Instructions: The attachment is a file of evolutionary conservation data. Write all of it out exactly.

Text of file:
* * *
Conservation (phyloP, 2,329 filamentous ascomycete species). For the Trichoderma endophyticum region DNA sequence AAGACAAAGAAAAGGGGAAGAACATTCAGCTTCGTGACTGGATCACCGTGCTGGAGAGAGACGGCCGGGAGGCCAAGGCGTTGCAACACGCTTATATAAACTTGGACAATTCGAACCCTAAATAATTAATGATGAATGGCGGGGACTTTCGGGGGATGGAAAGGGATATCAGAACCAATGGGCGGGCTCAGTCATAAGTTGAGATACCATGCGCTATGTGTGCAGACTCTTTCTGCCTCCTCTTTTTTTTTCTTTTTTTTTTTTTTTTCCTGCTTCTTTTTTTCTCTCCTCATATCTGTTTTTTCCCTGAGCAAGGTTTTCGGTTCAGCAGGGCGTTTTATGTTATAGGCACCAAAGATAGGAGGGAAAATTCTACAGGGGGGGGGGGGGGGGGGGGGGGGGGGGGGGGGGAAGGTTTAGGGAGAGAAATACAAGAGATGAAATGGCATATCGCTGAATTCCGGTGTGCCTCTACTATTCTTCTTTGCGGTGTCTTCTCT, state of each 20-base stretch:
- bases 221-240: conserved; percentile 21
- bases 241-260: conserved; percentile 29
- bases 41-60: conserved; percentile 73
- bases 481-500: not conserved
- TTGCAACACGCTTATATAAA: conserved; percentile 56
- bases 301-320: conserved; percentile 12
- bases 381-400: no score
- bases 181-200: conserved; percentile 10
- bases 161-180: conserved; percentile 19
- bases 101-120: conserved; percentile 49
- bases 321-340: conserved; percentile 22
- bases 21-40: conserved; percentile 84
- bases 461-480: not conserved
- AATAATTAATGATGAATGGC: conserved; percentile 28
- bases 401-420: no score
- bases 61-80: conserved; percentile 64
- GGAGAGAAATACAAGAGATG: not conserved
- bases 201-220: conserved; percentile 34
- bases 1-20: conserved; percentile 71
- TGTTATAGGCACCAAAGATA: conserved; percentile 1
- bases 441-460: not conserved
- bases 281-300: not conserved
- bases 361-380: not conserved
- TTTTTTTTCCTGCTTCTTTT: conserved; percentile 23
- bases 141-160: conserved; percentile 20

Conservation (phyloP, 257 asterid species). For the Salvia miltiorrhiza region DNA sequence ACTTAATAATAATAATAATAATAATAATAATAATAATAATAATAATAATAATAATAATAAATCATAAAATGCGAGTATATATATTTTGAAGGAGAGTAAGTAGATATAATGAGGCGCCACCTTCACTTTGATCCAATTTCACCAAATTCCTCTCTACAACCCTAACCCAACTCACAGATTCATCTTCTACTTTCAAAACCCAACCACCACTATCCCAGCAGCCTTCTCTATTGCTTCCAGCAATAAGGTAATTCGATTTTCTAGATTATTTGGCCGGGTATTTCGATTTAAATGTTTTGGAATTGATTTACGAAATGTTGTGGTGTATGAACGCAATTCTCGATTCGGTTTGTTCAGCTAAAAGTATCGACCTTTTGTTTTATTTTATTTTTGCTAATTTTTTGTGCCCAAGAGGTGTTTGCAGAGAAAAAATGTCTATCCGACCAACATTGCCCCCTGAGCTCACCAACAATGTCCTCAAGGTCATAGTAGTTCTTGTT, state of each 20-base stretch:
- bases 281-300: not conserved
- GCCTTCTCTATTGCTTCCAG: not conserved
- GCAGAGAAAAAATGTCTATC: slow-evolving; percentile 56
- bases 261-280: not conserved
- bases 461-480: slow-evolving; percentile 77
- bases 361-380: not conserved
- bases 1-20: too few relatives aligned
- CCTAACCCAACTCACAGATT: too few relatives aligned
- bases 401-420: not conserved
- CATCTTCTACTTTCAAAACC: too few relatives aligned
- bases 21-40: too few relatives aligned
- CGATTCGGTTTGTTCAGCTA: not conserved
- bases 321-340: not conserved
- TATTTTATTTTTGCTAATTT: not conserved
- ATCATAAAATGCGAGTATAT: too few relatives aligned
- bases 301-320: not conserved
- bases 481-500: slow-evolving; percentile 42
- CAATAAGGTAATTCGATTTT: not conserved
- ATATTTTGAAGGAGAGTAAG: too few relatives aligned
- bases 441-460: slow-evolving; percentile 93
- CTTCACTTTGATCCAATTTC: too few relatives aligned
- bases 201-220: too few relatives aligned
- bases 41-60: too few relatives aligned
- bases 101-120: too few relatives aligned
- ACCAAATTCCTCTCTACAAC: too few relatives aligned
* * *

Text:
Conservation (phyloP, 2,329 filamentous ascomycete species). For the Trichoderma endophyticum region DNA sequence AAGACAAAGAAAAGGGGAAGAACATTCAGCTTCGTGACTGGATCACCGTGCTGGAGAGAGACGGCCGGGAGGCCAAGGCGTTGCAACACGCTTATATAAACTTGGACAATTCGAACCCTAAATAATTAATGATGAATGGCGGGGACTTTCGGGGGATGGAAAGGGATATCAGAACCAATGGGCGGGCTCAGTCATAAGTTGAGATACCATGCGCTATGTGTGCAGACTCTTTCTGCCTCCTCTTTTTTTTTCTTTTTTTTTTTTTTTTCCTGCTTCTTTTTTTCTCTCCTCATATCTGTTTTTTCCCTGAGCAAGGTTTTCGGTTCAGCAGGGCGTTTTATGTTATAGGCACCAAAGATAGGAGGGAAAATTCTACAGGGGGGGGGGGGGGGGGGGGGGGGGGGGGGGGGGAAGGTTTAGGGAGAGAAATACAAGAGATGAAATGGCATATCGCTGAATTCCGGTGTGCCTCTACTATTCTTCTTTGCGGTGTCTTCTCT, state of each 20-base stretch:
- bases 221-240: conserved; percentile 21
- bases 241-260: conserved; percentile 29
- bases 41-60: conserved; percentile 73
- bases 481-500: not conserved
- TTGCAACACGCTTATATAAA: conserved; percentile 56
- bases 301-320: conserved; percentile 12
- bases 381-400: no score
- bases 181-200: conserved; percentile 10
- bases 161-180: conserved; percentile 19
- bases 101-120: conserved; percentile 49
- bases 321-340: conserved; percentile 22
- bases 21-40: conserved; percentile 84
- bases 461-480: not conserved
- AATAATTAATGATGAATGGC: conserved; percentile 28
- bases 401-420: no score
- bases 61-80: conserved; percentile 64
- GGAGAGAAATACAAGAGATG: not conserved
- bases 201-220: conserved; percentile 34
- bases 1-20: conserved; percentile 71
- TGTTATAGGCACCAAAGATA: conserved; percentile 1
- bases 441-460: not conserved
- bases 281-300: not conserved
- bases 361-380: not conserved
- TTTTTTTTCCTGCTTCTTTT: conserved; percentile 23
- bases 141-160: conserved; percentile 20

Conservation (phyloP, 257 asterid species). For the Salvia miltiorrhiza region DNA sequence ACTTAATAATAATAATAATAATAATAATAATAATAATAATAATAATAATAATAATAATAAATCATAAAATGCGAGTATATATATTTTGAAGGAGAGTAAGTAGATATAATGAGGCGCCACCTTCACTTTGATCCAATTTCACCAAATTCCTCTCTACAACCCTAACCCAACTCACAGATTCATCTTCTACTTTCAAAACCCAACCACCACTATCCCAGCAGCCTTCTCTATTGCTTCCAGCAATAAGGTAATTCGATTTTCTAGATTATTTGGCCGGGTATTTCGATTTAAATGTTTTGGAATTGATTTACGAAATGTTGTGGTGTATGAACGCAATTCTCGATTCGGTTTGTTCAGCTAAAAGTATCGACCTTTTGTTTTATTTTATTTTTGCTAATTTTTTGTGCCCAAGAGGTGTTTGCAGAGAAAAAATGTCTATCCGACCAACATTGCCCCCTGAGCTCACCAACAATGTCCTCAAGGTCATAGTAGTTCTTGTT, state of each 20-base stretch:
- bases 281-300: not conserved
- GCCTTCTCTATTGCTTCCAG: not conserved
- GCAGAGAAAAAATGTCTATC: slow-evolving; percentile 56
- bases 261-280: not conserved
- bases 461-480: slow-evolving; percentile 77
- bases 361-380: not conserved
- bases 1-20: too few relatives aligned
- CCTAACCCAACTCACAGATT: too few relatives aligned
- bases 401-420: not conserved
- CATCTTCTACTTTCAAAACC: too few relatives aligned
- bases 21-40: too few relatives aligned
- CGATTCGGTTTGTTCAGCTA: not conserved
- bases 321-340: not conserved
- TATTTTATTTTTGCTAATTT: not conserved
- ATCATAAAATGCGAGTATAT: too few relatives aligned
- bases 301-320: not conserved
- bases 481-500: slow-evolving; percentile 42
- CAATAAGGTAATTCGATTTT: not conserved
- ATATTTTGAAGGAGAGTAAG: too few relatives aligned
- bases 441-460: slow-evolving; percentile 93
- CTTCACTTTGATCCAATTTC: too few relatives aligned
- bases 201-220: too few relatives aligned
- bases 41-60: too few relatives aligned
- bases 101-120: too few relatives aligned
- ACCAAATTCCTCTCTACAAC: too few relatives aligned